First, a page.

So low and narrow that I must crawl nearly flat to the floor. The baby doesn’t like that.
A room laid with a banquet, but the opulence of the dishes makes me sick.
The first time I asked my mother how she had left the house, she looked blank for a moment, and then said only, “The way most people do, I think.” After that, I asked her the same question at odd intervals, when she seemed distracted, hoping to jar her into a more interesting answer. But her response never changed, and eventually I gave up.
I can’t ask my mother these things anymore. Nobody can, because the person who sits in an armchair in the living room of the apartment in the city is no longer my mother.
This woman woke up six years ago at the bottom of a flight of stairs in the house she used to live in with my father. The first words out of her mouth, and the last ones for a long time after that: “My head. I hit my head.”
I know this because I was there. I was the one who had turned and knocked her off-balance at the top of the stairs. It was my scream that had followed hers as she fell, my hand that had missed hers by half an inch.
The house changes people. That’s true, too. Some people are afraid of going in and coming out different than they were before. If only they knew that they do the same thing in their own houses, day in and day out.
I do not like visiting my mother. But I went, on the first day that the new pins showed up in the map. I got there just as the man who brought Meals on Wheels was leaving, so I didn’t have to wait for her shuffle to the door. Her chair faced the living room window, and one pale hand angling off into space told me that she was sitting there. I walked up on her right, making my footsteps louder so she would notice me coming, and sat down on the ottoman. We looked out the window together. In the glass, the faintest hint of our reflections, side by side.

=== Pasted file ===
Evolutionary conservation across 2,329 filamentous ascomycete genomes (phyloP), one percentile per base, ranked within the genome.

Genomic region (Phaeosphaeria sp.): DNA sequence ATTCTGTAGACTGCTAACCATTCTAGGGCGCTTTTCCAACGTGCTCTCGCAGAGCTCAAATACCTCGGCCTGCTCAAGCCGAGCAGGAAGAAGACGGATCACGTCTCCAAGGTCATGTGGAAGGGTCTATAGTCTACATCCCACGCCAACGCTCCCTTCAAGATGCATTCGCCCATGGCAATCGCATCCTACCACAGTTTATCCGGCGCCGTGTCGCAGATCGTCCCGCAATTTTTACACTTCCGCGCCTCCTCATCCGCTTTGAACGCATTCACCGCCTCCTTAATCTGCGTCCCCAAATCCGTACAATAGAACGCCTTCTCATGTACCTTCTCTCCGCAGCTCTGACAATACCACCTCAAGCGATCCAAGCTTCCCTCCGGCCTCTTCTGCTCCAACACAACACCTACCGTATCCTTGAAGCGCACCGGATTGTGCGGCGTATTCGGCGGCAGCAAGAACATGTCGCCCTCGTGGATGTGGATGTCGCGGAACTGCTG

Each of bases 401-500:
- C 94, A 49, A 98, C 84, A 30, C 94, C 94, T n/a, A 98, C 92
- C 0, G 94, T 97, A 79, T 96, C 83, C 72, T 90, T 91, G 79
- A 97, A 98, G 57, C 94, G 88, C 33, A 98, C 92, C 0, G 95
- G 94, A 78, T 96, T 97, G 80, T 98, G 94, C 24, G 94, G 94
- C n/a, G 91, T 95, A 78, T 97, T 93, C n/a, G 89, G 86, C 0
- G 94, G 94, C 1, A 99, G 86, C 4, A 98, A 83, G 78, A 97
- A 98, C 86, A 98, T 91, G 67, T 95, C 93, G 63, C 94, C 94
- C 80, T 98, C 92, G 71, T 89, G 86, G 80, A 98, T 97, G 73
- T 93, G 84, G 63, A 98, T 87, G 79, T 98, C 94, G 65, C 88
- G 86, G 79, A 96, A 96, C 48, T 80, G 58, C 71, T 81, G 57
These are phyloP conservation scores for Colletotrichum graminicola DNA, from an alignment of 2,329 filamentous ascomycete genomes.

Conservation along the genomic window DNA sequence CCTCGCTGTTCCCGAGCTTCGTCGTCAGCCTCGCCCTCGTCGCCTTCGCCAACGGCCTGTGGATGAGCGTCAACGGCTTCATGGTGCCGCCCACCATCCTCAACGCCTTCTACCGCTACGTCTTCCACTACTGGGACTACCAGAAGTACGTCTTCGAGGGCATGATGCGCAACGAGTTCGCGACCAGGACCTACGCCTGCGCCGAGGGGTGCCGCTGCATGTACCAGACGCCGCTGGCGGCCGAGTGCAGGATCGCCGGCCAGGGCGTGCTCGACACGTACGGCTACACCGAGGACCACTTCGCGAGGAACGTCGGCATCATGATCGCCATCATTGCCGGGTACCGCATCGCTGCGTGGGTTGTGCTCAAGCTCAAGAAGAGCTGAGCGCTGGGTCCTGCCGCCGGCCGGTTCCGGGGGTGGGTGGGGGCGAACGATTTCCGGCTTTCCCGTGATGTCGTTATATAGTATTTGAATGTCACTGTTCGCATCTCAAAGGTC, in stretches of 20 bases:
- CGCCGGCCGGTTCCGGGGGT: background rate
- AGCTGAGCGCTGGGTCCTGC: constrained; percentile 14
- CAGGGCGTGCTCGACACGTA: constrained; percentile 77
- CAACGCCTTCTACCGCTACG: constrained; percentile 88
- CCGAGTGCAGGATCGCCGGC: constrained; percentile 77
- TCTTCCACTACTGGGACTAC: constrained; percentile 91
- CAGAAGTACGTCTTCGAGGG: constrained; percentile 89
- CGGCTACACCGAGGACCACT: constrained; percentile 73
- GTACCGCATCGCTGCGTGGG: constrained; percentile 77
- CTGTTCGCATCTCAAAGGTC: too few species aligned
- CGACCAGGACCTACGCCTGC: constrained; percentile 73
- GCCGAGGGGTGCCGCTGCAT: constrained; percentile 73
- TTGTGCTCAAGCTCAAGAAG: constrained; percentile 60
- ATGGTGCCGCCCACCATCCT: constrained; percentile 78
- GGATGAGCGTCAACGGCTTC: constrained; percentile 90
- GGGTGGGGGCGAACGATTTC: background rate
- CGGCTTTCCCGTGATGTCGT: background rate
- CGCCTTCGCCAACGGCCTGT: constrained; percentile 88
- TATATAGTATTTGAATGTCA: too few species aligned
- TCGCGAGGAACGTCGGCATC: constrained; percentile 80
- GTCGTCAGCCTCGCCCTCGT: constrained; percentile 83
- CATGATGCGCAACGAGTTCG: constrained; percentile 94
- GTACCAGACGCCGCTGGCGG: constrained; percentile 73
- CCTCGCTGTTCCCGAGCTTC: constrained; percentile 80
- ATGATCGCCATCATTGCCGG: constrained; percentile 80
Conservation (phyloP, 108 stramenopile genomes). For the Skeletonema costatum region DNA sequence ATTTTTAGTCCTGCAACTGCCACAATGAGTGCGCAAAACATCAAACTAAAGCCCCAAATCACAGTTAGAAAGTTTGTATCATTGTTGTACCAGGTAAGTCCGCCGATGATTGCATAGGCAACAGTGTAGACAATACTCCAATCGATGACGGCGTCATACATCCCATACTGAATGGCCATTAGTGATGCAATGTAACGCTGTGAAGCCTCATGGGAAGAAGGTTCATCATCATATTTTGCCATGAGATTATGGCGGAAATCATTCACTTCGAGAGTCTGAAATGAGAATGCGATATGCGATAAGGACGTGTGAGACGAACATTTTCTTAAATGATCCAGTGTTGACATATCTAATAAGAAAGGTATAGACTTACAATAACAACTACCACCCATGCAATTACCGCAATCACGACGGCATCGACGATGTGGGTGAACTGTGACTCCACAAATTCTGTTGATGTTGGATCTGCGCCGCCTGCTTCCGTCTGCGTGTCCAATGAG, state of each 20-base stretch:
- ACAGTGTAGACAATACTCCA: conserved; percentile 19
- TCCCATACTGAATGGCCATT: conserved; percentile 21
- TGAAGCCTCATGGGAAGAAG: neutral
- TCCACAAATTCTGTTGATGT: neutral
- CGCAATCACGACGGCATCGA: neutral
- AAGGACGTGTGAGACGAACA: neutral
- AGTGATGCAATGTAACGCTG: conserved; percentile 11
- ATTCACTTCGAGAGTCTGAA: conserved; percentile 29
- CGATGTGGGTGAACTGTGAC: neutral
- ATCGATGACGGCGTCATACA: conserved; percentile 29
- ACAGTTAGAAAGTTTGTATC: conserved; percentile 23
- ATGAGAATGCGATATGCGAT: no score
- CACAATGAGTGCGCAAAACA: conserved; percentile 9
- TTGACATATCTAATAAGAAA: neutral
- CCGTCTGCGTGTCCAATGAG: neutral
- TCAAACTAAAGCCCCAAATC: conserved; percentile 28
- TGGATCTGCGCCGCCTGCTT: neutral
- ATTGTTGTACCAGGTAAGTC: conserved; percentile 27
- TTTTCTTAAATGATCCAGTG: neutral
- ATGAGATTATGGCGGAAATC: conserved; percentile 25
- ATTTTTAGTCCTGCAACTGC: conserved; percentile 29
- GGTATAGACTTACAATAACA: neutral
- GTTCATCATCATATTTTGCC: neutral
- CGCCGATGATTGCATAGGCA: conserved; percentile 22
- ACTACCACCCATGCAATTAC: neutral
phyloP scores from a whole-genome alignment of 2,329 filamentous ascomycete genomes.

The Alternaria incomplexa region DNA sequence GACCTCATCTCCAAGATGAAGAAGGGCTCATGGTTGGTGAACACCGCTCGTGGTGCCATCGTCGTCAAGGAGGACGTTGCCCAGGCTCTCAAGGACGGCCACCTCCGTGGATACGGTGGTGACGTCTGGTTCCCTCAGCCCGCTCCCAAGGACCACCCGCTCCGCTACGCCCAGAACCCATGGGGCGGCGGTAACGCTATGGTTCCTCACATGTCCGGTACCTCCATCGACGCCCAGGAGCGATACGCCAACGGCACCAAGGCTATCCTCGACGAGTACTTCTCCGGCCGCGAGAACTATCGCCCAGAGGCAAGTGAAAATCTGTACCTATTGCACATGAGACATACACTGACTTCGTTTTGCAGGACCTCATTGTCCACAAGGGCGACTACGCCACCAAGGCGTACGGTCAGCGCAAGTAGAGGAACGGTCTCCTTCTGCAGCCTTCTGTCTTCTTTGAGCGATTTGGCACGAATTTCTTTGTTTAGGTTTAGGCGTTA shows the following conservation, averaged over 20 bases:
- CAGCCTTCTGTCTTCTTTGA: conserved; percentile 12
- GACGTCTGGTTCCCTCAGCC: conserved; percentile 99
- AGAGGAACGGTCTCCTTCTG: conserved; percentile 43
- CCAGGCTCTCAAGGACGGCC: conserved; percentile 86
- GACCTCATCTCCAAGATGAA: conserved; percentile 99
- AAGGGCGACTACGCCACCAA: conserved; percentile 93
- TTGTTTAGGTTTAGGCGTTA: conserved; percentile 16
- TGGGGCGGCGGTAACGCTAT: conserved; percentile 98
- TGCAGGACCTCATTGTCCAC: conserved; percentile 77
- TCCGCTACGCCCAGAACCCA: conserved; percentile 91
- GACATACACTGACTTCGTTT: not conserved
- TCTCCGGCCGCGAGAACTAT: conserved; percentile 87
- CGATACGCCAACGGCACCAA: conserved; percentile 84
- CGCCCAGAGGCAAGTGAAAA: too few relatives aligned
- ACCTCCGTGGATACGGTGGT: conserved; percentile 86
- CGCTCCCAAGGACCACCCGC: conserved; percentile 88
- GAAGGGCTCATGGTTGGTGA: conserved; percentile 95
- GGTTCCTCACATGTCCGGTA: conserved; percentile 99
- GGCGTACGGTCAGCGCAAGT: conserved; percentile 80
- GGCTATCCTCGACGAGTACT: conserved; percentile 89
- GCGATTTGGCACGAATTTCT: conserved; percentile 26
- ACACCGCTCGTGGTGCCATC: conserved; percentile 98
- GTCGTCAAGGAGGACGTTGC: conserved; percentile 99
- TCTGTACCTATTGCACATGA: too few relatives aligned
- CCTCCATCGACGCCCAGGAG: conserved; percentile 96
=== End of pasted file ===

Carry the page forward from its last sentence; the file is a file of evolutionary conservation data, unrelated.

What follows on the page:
The voice, slower and fainter than I wanted it to be, every time.
Part of me (the same part that keeps looking for the house although I know perfectly well that the more I learn about the house the less likely it becomes that I will ever find it) still believes that one day I will find my mother here exactly as she was before she landed on the hardwood floor and lay with her body splayed wide as a starfish. I want to walk in and find her ready to pick up the fight we were having as we went up the stairs, and I want to hear whatever she was going to say after I finished asking when she was going to deal with my father’s things.